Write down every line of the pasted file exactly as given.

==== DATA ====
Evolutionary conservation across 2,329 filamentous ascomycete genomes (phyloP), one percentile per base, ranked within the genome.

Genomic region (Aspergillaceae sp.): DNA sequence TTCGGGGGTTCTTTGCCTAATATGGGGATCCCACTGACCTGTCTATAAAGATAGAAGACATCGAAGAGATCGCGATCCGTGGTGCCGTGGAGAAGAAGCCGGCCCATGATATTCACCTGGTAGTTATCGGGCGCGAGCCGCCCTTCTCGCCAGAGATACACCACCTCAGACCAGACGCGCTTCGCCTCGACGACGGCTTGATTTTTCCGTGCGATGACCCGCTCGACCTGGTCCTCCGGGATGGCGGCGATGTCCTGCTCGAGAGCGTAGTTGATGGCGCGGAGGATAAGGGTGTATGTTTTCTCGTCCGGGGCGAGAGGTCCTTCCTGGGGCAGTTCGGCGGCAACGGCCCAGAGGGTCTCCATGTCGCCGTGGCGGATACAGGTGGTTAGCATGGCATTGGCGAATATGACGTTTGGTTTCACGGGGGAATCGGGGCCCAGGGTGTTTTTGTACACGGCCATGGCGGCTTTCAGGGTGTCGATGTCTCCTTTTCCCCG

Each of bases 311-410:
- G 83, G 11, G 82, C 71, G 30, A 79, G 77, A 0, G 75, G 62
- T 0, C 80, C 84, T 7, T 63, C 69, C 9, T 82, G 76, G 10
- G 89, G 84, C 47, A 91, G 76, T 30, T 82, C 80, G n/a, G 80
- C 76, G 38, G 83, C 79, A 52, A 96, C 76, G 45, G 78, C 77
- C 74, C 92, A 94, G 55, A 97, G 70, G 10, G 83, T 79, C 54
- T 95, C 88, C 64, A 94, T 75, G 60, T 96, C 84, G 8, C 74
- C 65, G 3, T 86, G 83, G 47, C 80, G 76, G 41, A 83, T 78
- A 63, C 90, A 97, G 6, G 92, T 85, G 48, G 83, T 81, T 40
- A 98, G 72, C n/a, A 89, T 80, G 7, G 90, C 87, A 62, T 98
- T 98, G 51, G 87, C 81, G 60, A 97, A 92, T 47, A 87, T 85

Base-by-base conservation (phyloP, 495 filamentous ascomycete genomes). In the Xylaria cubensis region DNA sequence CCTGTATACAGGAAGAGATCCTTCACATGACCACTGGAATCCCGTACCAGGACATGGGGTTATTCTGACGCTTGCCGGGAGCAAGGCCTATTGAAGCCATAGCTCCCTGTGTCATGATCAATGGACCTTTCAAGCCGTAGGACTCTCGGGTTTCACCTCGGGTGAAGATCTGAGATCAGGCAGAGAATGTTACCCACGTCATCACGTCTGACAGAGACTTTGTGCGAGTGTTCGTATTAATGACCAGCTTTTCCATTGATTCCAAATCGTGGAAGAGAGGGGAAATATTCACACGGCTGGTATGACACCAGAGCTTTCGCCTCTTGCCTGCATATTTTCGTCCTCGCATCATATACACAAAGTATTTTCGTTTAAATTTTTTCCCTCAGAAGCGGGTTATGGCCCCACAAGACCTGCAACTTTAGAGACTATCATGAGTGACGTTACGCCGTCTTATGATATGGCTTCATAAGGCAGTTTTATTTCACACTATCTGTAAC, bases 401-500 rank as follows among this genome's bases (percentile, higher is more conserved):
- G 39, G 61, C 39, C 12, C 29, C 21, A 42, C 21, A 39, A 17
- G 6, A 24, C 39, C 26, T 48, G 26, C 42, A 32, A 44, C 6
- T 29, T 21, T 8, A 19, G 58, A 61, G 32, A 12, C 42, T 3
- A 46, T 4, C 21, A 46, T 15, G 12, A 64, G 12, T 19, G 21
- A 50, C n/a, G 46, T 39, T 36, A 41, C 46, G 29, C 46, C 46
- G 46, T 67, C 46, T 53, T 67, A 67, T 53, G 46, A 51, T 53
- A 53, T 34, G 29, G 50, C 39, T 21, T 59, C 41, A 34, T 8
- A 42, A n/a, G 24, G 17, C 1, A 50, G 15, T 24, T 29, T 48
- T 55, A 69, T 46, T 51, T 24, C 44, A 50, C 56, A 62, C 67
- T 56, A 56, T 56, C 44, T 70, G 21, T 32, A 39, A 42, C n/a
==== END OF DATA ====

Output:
Evolutionary conservation across 2,329 filamentous ascomycete genomes (phyloP), one percentile per base, ranked within the genome.

Genomic region (Aspergillaceae sp.): DNA sequence TTCGGGGGTTCTTTGCCTAATATGGGGATCCCACTGACCTGTCTATAAAGATAGAAGACATCGAAGAGATCGCGATCCGTGGTGCCGTGGAGAAGAAGCCGGCCCATGATATTCACCTGGTAGTTATCGGGCGCGAGCCGCCCTTCTCGCCAGAGATACACCACCTCAGACCAGACGCGCTTCGCCTCGACGACGGCTTGATTTTTCCGTGCGATGACCCGCTCGACCTGGTCCTCCGGGATGGCGGCGATGTCCTGCTCGAGAGCGTAGTTGATGGCGCGGAGGATAAGGGTGTATGTTTTCTCGTCCGGGGCGAGAGGTCCTTCCTGGGGCAGTTCGGCGGCAACGGCCCAGAGGGTCTCCATGTCGCCGTGGCGGATACAGGTGGTTAGCATGGCATTGGCGAATATGACGTTTGGTTTCACGGGGGAATCGGGGCCCAGGGTGTTTTTGTACACGGCCATGGCGGCTTTCAGGGTGTCGATGTCTCCTTTTCCCCG

Each of bases 311-410:
- G 83, G 11, G 82, C 71, G 30, A 79, G 77, A 0, G 75, G 62
- T 0, C 80, C 84, T 7, T 63, C 69, C 9, T 82, G 76, G 10
- G 89, G 84, C 47, A 91, G 76, T 30, T 82, C 80, G n/a, G 80
- C 76, G 38, G 83, C 79, A 52, A 96, C 76, G 45, G 78, C 77
- C 74, C 92, A 94, G 55, A 97, G 70, G 10, G 83, T 79, C 54
- T 95, C 88, C 64, A 94, T 75, G 60, T 96, C 84, G 8, C 74
- C 65, G 3, T 86, G 83, G 47, C 80, G 76, G 41, A 83, T 78
- A 63, C 90, A 97, G 6, G 92, T 85, G 48, G 83, T 81, T 40
- A 98, G 72, C n/a, A 89, T 80, G 7, G 90, C 87, A 62, T 98
- T 98, G 51, G 87, C 81, G 60, A 97, A 92, T 47, A 87, T 85

Base-by-base conservation (phyloP, 495 filamentous ascomycete genomes). In the Xylaria cubensis region DNA sequence CCTGTATACAGGAAGAGATCCTTCACATGACCACTGGAATCCCGTACCAGGACATGGGGTTATTCTGACGCTTGCCGGGAGCAAGGCCTATTGAAGCCATAGCTCCCTGTGTCATGATCAATGGACCTTTCAAGCCGTAGGACTCTCGGGTTTCACCTCGGGTGAAGATCTGAGATCAGGCAGAGAATGTTACCCACGTCATCACGTCTGACAGAGACTTTGTGCGAGTGTTCGTATTAATGACCAGCTTTTCCATTGATTCCAAATCGTGGAAGAGAGGGGAAATATTCACACGGCTGGTATGACACCAGAGCTTTCGCCTCTTGCCTGCATATTTTCGTCCTCGCATCATATACACAAAGTATTTTCGTTTAAATTTTTTCCCTCAGAAGCGGGTTATGGCCCCACAAGACCTGCAACTTTAGAGACTATCATGAGTGACGTTACGCCGTCTTATGATATGGCTTCATAAGGCAGTTTTATTTCACACTATCTGTAAC, bases 401-500 rank as follows among this genome's bases (percentile, higher is more conserved):
- G 39, G 61, C 39, C 12, C 29, C 21, A 42, C 21, A 39, A 17
- G 6, A 24, C 39, C 26, T 48, G 26, C 42, A 32, A 44, C 6
- T 29, T 21, T 8, A 19, G 58, A 61, G 32, A 12, C 42, T 3
- A 46, T 4, C 21, A 46, T 15, G 12, A 64, G 12, T 19, G 21
- A 50, C n/a, G 46, T 39, T 36, A 41, C 46, G 29, C 46, C 46
- G 46, T 67, C 46, T 53, T 67, A 67, T 53, G 46, A 51, T 53
- A 53, T 34, G 29, G 50, C 39, T 21, T 59, C 41, A 34, T 8
- A 42, A n/a, G 24, G 17, C 1, A 50, G 15, T 24, T 29, T 48
- T 55, A 69, T 46, T 51, T 24, C 44, A 50, C 56, A 62, C 67
- T 56, A 56, T 56, C 44, T 70, G 21, T 32, A 39, A 42, C n/a